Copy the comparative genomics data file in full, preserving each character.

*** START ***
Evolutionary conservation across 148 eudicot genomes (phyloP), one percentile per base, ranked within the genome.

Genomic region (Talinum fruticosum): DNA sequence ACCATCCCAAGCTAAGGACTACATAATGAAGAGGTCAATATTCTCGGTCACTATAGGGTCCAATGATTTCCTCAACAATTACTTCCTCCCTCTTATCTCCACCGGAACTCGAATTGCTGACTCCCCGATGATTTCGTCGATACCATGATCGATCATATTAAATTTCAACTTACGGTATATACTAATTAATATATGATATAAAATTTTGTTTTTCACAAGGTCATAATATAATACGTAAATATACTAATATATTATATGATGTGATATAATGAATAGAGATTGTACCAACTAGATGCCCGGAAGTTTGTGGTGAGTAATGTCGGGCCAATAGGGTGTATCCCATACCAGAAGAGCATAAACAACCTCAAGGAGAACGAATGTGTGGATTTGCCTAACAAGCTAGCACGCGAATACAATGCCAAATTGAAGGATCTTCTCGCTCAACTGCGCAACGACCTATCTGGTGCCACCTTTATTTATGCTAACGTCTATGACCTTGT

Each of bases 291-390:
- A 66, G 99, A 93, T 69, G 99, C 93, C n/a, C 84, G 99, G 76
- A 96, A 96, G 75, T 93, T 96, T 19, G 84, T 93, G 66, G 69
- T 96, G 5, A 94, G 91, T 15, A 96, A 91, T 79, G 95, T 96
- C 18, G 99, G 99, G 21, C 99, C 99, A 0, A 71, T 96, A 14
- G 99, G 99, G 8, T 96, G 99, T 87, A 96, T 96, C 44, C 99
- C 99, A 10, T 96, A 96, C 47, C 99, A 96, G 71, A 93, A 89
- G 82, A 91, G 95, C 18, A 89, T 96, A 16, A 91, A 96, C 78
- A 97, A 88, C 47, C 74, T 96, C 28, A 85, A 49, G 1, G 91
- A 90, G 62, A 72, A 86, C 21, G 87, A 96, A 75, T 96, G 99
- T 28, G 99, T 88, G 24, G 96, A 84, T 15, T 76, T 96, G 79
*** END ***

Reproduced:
Evolutionary conservation across 148 eudicot genomes (phyloP), one percentile per base, ranked within the genome.

Genomic region (Talinum fruticosum): DNA sequence ACCATCCCAAGCTAAGGACTACATAATGAAGAGGTCAATATTCTCGGTCACTATAGGGTCCAATGATTTCCTCAACAATTACTTCCTCCCTCTTATCTCCACCGGAACTCGAATTGCTGACTCCCCGATGATTTCGTCGATACCATGATCGATCATATTAAATTTCAACTTACGGTATATACTAATTAATATATGATATAAAATTTTGTTTTTCACAAGGTCATAATATAATACGTAAATATACTAATATATTATATGATGTGATATAATGAATAGAGATTGTACCAACTAGATGCCCGGAAGTTTGTGGTGAGTAATGTCGGGCCAATAGGGTGTATCCCATACCAGAAGAGCATAAACAACCTCAAGGAGAACGAATGTGTGGATTTGCCTAACAAGCTAGCACGCGAATACAATGCCAAATTGAAGGATCTTCTCGCTCAACTGCGCAACGACCTATCTGGTGCCACCTTTATTTATGCTAACGTCTATGACCTTGT

Each of bases 291-390:
- A 66, G 99, A 93, T 69, G 99, C 93, C n/a, C 84, G 99, G 76
- A 96, A 96, G 75, T 93, T 96, T 19, G 84, T 93, G 66, G 69
- T 96, G 5, A 94, G 91, T 15, A 96, A 91, T 79, G 95, T 96
- C 18, G 99, G 99, G 21, C 99, C 99, A 0, A 71, T 96, A 14
- G 99, G 99, G 8, T 96, G 99, T 87, A 96, T 96, C 44, C 99
- C 99, A 10, T 96, A 96, C 47, C 99, A 96, G 71, A 93, A 89
- G 82, A 91, G 95, C 18, A 89, T 96, A 16, A 91, A 96, C 78
- A 97, A 88, C 47, C 74, T 96, C 28, A 85, A 49, G 1, G 91
- A 90, G 62, A 72, A 86, C 21, G 87, A 96, A 75, T 96, G 99
- T 28, G 99, T 88, G 24, G 96, A 84, T 15, T 76, T 96, G 79